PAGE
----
Yeah, there’s a bit of phytochemical transformation that occurs as the ginger dries. One way to talk about it is that in the fresh ginger, there’s these constituents called gingerols. And then as they dry, they convert into shogaols. It’s a hard word to say. Shogaols. And it’s like it sort of gets a little condensed, and it acts a little more intensively at that time, at that stage. So, it’s often been observed that yeah, the fresh ginger, it gets the blood moving. And it can disperse the blood out to your fingertips and all of that. And that’s great. But it’s not as centrally heating as the dried ginger is. Dried ginger is like we go to the furnace. We shovel in the fuel. We stoke it up, right? We get a good hot fire going. And that will ultimately spread out from there, and come up to your skin, and give you the stimulant diaphoretic effect and the circulatory stimulant effect out to your periphery and everything. But there’s more heat in the middle of you with the dried ginger than the fresh.

Katja (09:15):
I also can remember this discussion years ago. And hearing you theoretically when you say stuff like that. And when other people say I find ginger more dispersive and whatever. But in my body, that was not true. In my body, fresh ginger was not hot enough to disperse anything. Fresh ginger came in. And everybody was like yeah, no. We’re still stuck in the mud. We’re not going anywhere. You are not motivating enough. And I really needed the shovels of dried ginger to get the fire going warm enough that anything was available to disperse. Kind of like coconut oil when it’s not warm enough, you know? And so I, in my body, never found fresh ginger to be particularly dispersive simply because there wasn’t really any heat to begin with. In order for anything to disperse, I had to first heat up the core. And now that is just not true.

Ryn (10:22):
Right. Right. Yeah. I’ve seen folks post a thermal imaging scan. And they had a side-by-side comparison. This person was given a dose of fresh ginger, and this person was given a dose of dried ginger. And you can just kind of see the difference in the degree of warmth.

Katja (10:41):
In different places of the body, yeah.

Ryn (10:42):
On the body or has moved to the skin after so many minutes past dose time or whatever. It’s really cool to see that. And it’s an interesting way to just note that plants do change when they’ve been processed one way or another. Their influences change. Their degree is what we would be talking about here. The degree of heat in the ginger, that changes as it’s very simply processed through drying.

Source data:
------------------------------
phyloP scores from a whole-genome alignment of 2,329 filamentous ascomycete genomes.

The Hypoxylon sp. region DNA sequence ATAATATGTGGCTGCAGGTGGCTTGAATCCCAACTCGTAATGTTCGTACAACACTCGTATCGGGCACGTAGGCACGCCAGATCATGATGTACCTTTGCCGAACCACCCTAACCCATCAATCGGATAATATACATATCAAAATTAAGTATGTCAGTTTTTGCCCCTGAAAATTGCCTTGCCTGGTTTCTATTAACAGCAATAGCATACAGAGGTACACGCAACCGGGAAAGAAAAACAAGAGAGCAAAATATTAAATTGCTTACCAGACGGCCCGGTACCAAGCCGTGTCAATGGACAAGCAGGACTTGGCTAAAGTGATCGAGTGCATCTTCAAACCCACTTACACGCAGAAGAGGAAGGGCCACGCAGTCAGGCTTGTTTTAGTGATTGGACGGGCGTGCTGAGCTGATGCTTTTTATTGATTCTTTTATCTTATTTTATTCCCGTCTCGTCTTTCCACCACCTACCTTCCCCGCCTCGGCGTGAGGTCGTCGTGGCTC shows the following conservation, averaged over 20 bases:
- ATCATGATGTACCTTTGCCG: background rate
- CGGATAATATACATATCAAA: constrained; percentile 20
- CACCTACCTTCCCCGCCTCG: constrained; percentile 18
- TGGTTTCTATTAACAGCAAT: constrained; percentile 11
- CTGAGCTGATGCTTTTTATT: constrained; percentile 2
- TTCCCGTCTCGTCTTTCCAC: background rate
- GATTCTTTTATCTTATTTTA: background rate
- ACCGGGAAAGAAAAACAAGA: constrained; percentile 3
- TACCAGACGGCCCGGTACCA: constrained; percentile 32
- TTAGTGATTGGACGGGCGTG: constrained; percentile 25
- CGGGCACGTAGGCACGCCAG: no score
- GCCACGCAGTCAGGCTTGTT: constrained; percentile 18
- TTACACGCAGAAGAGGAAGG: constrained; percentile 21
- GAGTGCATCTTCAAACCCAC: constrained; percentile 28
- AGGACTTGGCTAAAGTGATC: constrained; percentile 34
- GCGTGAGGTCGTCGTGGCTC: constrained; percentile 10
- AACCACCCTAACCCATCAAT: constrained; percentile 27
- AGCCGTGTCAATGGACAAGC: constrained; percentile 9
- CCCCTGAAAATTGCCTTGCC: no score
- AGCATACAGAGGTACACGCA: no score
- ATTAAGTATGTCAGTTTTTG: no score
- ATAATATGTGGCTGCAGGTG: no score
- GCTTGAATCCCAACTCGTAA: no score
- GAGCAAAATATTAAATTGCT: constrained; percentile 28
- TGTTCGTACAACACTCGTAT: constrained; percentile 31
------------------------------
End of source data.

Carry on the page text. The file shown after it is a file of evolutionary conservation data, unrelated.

Katja (11:10):
Yeah. So, I am having a lot of fun with this right now. Because we say every time that we record a podcast. And basically if our mouths are moving, we probably are saying this. That every body is different. And so people experience herbs differently. And this is a huge part of the reason why we’re always like… People will ask well, what’s a good herb for ADHD? What’s a good herb for whatever, psoriasis. And we are like it depends. I have to know more about you to help you find the herb that’s going to help you in this situation. Because I don’t think about herbs in terms of this herb matches to ADHD because that’s just not how herbs work because every body is different. And so okay, yeah. We say it all the time. But it’s pretty fun when your own body becomes different. And you get to feel the ways that other people maybe feel when they’re experiencing this herb. And obviously this doesn’t happen all the time. You can’t just be like oh, it’s Tuesday. And I’d like some new herbal data. I think I’ll just induce menopause for a day and just try it. That’s not going to work. So okay, so you have experiments with your friends. And you invite people over and ask them to try stuff. And specifically you try to invite your friends who have bodies that are really different than yours, so that you can get lots of different perspectives on what you’re trying. And you just have to keep your mind really open that your experience with a plant is not the only experience that human bodies can have with that plant. Because human bodies are all so different. And so yes, I am enjoying this very much is what I’m saying.

Widely Available, Tasty, & Poulticing

Ryn (13:00):
Yeah. It’s been good. So, you know, what we’ve been doing is just to go to the grocery store, and find some nice organic ginger roots, and keep them in the fridge. And then when we’re making tea, slice them right up and put them in there. And that’s good to say because not everybody has access to an herb shop that they can walk into and get the cut and sifted, the chopped up confetti pieces of dried ginger. You don’t always want to work with ginger powder. But the fact that this herb is so widely available at the bodega, at the corner store, whatever. It’s just around. You can find ginger pretty readily. And it’s such a helpful plant. We were saying a minute ago, we’ve mentioned it in almost every course that we teach one way or another. And if it’s not like directly because of the specific powers of ginger to relieve nausea, and warm up digestion, and relax cramping in the belly, and stuff like that. It may just be because ginger tastes nice, and it’s a familiar flavor. And you can put it together with other herbs and make it more palatable. Or you can take a formula that’s a little too cooling for somebody. And you can add a touch of ginger to it and warm it right up. And now it suits their constitution better, right? So, it’s just an extremely useful plant. It’s an extremely versatile plant. It has a lot of talents. And it’s, you know, a great friend.